JavaScript Exception: Cannot read property childNodes of undefined, with extension Dark Reader

I get a continuous stream of javascript exceptions. I’ve seen this intermittently in the past, but someone reported to me that the Chrome extension Dark Reader, it happens every time.

Schedule from Videos application, source code

schedule-from-videos.js:3799 Uncaught TypeError: Cannot read property 'childNodes' of undefined
at _VirtualDom_addDomNodesHelp (schedule-from-videos.js:3799)
at _VirtualDom_addDomNodesHelp (schedule-from-videos.js:3807)
at _VirtualDom_addDomNodesHelp (schedule-from-videos.js:3807)
at _VirtualDom_addDomNodesHelp (schedule-from-videos.js:3793)
at _VirtualDom_addDomNodesHelp (schedule-from-videos.js:3807)
at _VirtualDom_addDomNodes (schedule-from-videos.js:3723)
at _VirtualDom_applyPatches (schedule-from-videos.js:3830)
at schedule-from-videos.js:4120
at updateIfNeeded (schedule-from-videos.js:4150)

This error usually happens when some external JavaScript modifies DOM owned by Elm.

I think this is a general problem for VirtualDOM-based rendering frameworks. Based on the virtual DOM Elm assumes to find a particular DOM node in a given location. If that node has been deleted, moved, or even just wrapped in another node things blow up.

does someone have statistics about that? because we tend to get this error for around 1% of our users. I triple checked to rule out any dom modifactions we do, there are zero. So i assume its browser plugins or something similar :thinking:

If someone has numbers to share here, that would be awesome.

Unfortunately, these errors must be considered as runtime errors, and 1% of runtime errors is a lot!

Maybe NoRedInk has some Sentry stats about this?

Even if Elm is not directly responsible, it is due to the association of DOM intrusive extensions and a weak point of VDOM implementations, and I wonder if there has been some research/experiments to improve the situation without impacting performance? How are popular react applications managing the issue?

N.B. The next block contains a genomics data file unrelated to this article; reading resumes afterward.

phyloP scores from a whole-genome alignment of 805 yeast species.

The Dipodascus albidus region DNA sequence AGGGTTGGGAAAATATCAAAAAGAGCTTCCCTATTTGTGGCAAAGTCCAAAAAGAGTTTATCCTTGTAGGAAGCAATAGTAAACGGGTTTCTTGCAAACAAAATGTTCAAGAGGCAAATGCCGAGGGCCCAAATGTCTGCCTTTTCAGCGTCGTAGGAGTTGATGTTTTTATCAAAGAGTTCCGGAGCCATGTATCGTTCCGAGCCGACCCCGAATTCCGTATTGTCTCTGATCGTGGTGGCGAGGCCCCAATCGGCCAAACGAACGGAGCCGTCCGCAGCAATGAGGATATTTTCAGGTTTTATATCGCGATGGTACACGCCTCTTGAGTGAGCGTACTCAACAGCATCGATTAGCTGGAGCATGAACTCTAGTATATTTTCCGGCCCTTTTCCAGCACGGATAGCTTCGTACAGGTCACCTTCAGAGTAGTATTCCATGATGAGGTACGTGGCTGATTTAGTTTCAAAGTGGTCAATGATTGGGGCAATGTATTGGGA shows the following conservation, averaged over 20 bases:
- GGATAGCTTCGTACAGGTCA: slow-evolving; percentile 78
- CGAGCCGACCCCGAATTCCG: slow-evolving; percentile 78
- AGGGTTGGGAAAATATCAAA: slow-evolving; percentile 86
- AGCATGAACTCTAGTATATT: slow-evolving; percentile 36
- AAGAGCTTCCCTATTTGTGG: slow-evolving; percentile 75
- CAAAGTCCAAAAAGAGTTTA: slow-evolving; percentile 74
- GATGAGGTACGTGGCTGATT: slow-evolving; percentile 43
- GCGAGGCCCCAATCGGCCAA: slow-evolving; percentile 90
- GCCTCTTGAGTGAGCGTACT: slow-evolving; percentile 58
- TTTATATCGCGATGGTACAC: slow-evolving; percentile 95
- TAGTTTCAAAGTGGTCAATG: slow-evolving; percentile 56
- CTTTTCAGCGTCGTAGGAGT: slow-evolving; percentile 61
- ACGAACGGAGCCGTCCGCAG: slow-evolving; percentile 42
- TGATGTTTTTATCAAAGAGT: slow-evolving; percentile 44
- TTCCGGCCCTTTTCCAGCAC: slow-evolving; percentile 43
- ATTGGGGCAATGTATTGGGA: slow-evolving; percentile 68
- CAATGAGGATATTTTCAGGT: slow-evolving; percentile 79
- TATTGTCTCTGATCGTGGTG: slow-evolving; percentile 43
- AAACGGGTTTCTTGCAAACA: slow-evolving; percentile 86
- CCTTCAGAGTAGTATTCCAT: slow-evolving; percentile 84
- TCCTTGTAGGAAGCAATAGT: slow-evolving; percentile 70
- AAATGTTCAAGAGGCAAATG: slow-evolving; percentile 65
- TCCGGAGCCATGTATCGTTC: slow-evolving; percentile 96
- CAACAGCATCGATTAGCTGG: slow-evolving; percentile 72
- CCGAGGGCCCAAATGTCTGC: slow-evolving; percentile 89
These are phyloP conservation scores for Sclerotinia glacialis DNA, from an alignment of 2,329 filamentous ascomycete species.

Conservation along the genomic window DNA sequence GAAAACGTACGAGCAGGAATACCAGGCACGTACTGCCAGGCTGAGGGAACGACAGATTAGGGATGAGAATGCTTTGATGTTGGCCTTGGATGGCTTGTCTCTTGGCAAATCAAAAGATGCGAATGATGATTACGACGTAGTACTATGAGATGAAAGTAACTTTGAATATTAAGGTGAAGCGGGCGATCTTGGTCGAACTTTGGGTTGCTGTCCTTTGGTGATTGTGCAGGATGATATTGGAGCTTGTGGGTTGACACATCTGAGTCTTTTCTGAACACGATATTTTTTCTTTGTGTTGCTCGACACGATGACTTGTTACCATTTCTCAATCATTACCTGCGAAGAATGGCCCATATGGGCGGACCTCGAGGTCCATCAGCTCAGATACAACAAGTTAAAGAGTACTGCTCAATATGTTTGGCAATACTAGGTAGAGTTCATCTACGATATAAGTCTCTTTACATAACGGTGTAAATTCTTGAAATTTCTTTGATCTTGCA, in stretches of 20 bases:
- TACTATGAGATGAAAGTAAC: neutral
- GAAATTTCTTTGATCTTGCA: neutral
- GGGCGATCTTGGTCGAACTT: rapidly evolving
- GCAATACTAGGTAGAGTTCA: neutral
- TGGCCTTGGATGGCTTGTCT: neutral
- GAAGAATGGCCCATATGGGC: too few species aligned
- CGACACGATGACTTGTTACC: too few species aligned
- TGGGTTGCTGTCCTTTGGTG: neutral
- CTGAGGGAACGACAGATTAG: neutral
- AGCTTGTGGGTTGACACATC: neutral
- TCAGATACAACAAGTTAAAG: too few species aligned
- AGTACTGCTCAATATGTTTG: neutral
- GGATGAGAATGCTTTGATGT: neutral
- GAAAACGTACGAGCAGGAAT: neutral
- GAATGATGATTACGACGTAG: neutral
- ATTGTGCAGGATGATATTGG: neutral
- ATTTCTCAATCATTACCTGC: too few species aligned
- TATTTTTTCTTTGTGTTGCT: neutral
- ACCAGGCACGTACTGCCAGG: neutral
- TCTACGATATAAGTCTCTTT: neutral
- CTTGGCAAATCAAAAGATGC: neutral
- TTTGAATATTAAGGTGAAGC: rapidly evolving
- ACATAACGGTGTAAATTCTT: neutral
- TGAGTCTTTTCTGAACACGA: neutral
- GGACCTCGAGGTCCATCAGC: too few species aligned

At least being able to detect it would help warning users about their extensions. Would it be possible to catch the exception and warn the users about possible issues due to extensions?

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The problem here is that Elm claims the whole <body>, in all other VDOM systems I’m aware of it is best practice that the library just inserts its own nodes into the root and manages only these - which of course has still problems when some other party messes with your nodes - see e.g. this issue on create-react-app. As suspected these kind of errors will show up for react as well - we get these at work from time to time but mostly from anti-virus software browser plugins messing with the DOM in some way. I guess you could find a hacky way to match the error message in a global catch-all handler but some browsers - which could it be? - dutifully localize the error messages so that doesn’t seem like a viable option. I’d wager using your stats and building a whitelist of plugins that are known to cause problems could be feasible but you’ll obviously never catch all of them ahead of time if you even can detect their presence in the first place.

I guess the Elm VDOM could be a bit more clever about these situations and try to repair the DOM - or make educated guesses for obvious situations like an additional <script> - as reflecting the DOM state back to the app is clearly not an option. I think Browser.application overtaking the DOM is not a good idea in real world situations, so maybe this could be worth an issue on elm/browser?

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